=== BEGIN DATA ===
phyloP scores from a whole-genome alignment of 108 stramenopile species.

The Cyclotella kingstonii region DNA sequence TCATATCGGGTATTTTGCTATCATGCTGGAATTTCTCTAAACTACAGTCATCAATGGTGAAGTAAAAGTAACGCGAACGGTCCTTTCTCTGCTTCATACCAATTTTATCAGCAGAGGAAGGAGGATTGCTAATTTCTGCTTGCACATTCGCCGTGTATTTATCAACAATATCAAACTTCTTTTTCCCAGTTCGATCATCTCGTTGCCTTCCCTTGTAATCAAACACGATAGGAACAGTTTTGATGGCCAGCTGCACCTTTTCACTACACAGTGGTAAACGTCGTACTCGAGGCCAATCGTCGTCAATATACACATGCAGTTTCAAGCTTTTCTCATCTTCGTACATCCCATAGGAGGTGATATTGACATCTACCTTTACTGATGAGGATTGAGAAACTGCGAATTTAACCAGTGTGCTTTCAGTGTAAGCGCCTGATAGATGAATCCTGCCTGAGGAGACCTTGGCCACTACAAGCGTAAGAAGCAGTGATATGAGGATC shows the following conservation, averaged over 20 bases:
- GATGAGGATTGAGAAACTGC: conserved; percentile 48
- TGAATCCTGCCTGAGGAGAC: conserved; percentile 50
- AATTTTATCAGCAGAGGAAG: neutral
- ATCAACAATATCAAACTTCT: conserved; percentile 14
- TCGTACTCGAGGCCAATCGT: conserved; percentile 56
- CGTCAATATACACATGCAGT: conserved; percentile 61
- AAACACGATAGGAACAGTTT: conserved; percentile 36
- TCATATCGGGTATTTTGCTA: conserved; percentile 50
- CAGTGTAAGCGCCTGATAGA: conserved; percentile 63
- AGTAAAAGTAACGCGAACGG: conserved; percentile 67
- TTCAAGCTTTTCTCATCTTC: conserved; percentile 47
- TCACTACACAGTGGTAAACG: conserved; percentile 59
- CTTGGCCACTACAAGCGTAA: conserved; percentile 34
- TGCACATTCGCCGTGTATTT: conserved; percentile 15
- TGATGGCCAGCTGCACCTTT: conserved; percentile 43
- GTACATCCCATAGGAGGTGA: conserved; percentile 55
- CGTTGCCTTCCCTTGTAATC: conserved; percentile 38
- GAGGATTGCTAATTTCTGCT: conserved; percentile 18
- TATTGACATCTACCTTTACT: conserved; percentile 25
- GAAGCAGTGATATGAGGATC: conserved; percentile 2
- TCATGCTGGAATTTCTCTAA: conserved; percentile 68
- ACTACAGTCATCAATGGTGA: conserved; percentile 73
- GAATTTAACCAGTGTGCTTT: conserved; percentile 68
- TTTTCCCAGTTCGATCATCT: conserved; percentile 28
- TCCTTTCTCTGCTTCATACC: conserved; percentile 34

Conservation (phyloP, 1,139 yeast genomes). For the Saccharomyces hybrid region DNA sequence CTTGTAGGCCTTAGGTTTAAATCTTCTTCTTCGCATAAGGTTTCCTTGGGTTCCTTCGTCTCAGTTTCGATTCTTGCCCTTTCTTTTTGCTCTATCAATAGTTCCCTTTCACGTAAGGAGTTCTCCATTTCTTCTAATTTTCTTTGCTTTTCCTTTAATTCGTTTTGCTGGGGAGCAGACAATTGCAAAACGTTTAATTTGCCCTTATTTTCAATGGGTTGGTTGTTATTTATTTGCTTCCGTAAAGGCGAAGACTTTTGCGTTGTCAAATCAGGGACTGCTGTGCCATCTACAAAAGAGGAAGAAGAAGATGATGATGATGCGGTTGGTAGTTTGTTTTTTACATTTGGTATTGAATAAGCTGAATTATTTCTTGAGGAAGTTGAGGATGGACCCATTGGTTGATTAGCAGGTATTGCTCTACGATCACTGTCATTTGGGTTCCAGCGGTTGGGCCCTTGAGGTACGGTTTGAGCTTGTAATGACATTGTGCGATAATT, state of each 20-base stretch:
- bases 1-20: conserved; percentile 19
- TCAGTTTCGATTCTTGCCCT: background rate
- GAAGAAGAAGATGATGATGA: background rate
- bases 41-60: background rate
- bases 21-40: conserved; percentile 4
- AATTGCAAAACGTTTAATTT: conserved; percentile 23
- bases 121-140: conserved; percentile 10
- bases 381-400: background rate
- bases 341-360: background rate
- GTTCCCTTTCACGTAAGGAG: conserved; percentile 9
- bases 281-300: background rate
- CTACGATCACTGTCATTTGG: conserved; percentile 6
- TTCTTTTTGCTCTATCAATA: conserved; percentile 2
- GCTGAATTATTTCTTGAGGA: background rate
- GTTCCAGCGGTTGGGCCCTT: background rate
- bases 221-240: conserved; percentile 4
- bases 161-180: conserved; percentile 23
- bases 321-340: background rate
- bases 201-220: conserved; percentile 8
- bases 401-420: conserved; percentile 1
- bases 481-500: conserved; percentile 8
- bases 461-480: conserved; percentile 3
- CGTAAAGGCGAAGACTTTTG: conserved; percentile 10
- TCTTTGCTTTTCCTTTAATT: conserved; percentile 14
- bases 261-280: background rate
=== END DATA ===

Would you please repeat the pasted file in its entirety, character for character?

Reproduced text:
phyloP scores from a whole-genome alignment of 108 stramenopile species.

The Cyclotella kingstonii region DNA sequence TCATATCGGGTATTTTGCTATCATGCTGGAATTTCTCTAAACTACAGTCATCAATGGTGAAGTAAAAGTAACGCGAACGGTCCTTTCTCTGCTTCATACCAATTTTATCAGCAGAGGAAGGAGGATTGCTAATTTCTGCTTGCACATTCGCCGTGTATTTATCAACAATATCAAACTTCTTTTTCCCAGTTCGATCATCTCGTTGCCTTCCCTTGTAATCAAACACGATAGGAACAGTTTTGATGGCCAGCTGCACCTTTTCACTACACAGTGGTAAACGTCGTACTCGAGGCCAATCGTCGTCAATATACACATGCAGTTTCAAGCTTTTCTCATCTTCGTACATCCCATAGGAGGTGATATTGACATCTACCTTTACTGATGAGGATTGAGAAACTGCGAATTTAACCAGTGTGCTTTCAGTGTAAGCGCCTGATAGATGAATCCTGCCTGAGGAGACCTTGGCCACTACAAGCGTAAGAAGCAGTGATATGAGGATC shows the following conservation, averaged over 20 bases:
- GATGAGGATTGAGAAACTGC: conserved; percentile 48
- TGAATCCTGCCTGAGGAGAC: conserved; percentile 50
- AATTTTATCAGCAGAGGAAG: neutral
- ATCAACAATATCAAACTTCT: conserved; percentile 14
- TCGTACTCGAGGCCAATCGT: conserved; percentile 56
- CGTCAATATACACATGCAGT: conserved; percentile 61
- AAACACGATAGGAACAGTTT: conserved; percentile 36
- TCATATCGGGTATTTTGCTA: conserved; percentile 50
- CAGTGTAAGCGCCTGATAGA: conserved; percentile 63
- AGTAAAAGTAACGCGAACGG: conserved; percentile 67
- TTCAAGCTTTTCTCATCTTC: conserved; percentile 47
- TCACTACACAGTGGTAAACG: conserved; percentile 59
- CTTGGCCACTACAAGCGTAA: conserved; percentile 34
- TGCACATTCGCCGTGTATTT: conserved; percentile 15
- TGATGGCCAGCTGCACCTTT: conserved; percentile 43
- GTACATCCCATAGGAGGTGA: conserved; percentile 55
- CGTTGCCTTCCCTTGTAATC: conserved; percentile 38
- GAGGATTGCTAATTTCTGCT: conserved; percentile 18
- TATTGACATCTACCTTTACT: conserved; percentile 25
- GAAGCAGTGATATGAGGATC: conserved; percentile 2
- TCATGCTGGAATTTCTCTAA: conserved; percentile 68
- ACTACAGTCATCAATGGTGA: conserved; percentile 73
- GAATTTAACCAGTGTGCTTT: conserved; percentile 68
- TTTTCCCAGTTCGATCATCT: conserved; percentile 28
- TCCTTTCTCTGCTTCATACC: conserved; percentile 34

Conservation (phyloP, 1,139 yeast genomes). For the Saccharomyces hybrid region DNA sequence CTTGTAGGCCTTAGGTTTAAATCTTCTTCTTCGCATAAGGTTTCCTTGGGTTCCTTCGTCTCAGTTTCGATTCTTGCCCTTTCTTTTTGCTCTATCAATAGTTCCCTTTCACGTAAGGAGTTCTCCATTTCTTCTAATTTTCTTTGCTTTTCCTTTAATTCGTTTTGCTGGGGAGCAGACAATTGCAAAACGTTTAATTTGCCCTTATTTTCAATGGGTTGGTTGTTATTTATTTGCTTCCGTAAAGGCGAAGACTTTTGCGTTGTCAAATCAGGGACTGCTGTGCCATCTACAAAAGAGGAAGAAGAAGATGATGATGATGCGGTTGGTAGTTTGTTTTTTACATTTGGTATTGAATAAGCTGAATTATTTCTTGAGGAAGTTGAGGATGGACCCATTGGTTGATTAGCAGGTATTGCTCTACGATCACTGTCATTTGGGTTCCAGCGGTTGGGCCCTTGAGGTACGGTTTGAGCTTGTAATGACATTGTGCGATAATT, state of each 20-base stretch:
- bases 1-20: conserved; percentile 19
- TCAGTTTCGATTCTTGCCCT: background rate
- GAAGAAGAAGATGATGATGA: background rate
- bases 41-60: background rate
- bases 21-40: conserved; percentile 4
- AATTGCAAAACGTTTAATTT: conserved; percentile 23
- bases 121-140: conserved; percentile 10
- bases 381-400: background rate
- bases 341-360: background rate
- GTTCCCTTTCACGTAAGGAG: conserved; percentile 9
- bases 281-300: background rate
- CTACGATCACTGTCATTTGG: conserved; percentile 6
- TTCTTTTTGCTCTATCAATA: conserved; percentile 2
- GCTGAATTATTTCTTGAGGA: background rate
- GTTCCAGCGGTTGGGCCCTT: background rate
- bases 221-240: conserved; percentile 4
- bases 161-180: conserved; percentile 23
- bases 321-340: background rate
- bases 201-220: conserved; percentile 8
- bases 401-420: conserved; percentile 1
- bases 481-500: conserved; percentile 8
- bases 461-480: conserved; percentile 3
- CGTAAAGGCGAAGACTTTTG: conserved; percentile 10
- TCTTTGCTTTTCCTTTAATT: conserved; percentile 14
- bases 261-280: background rate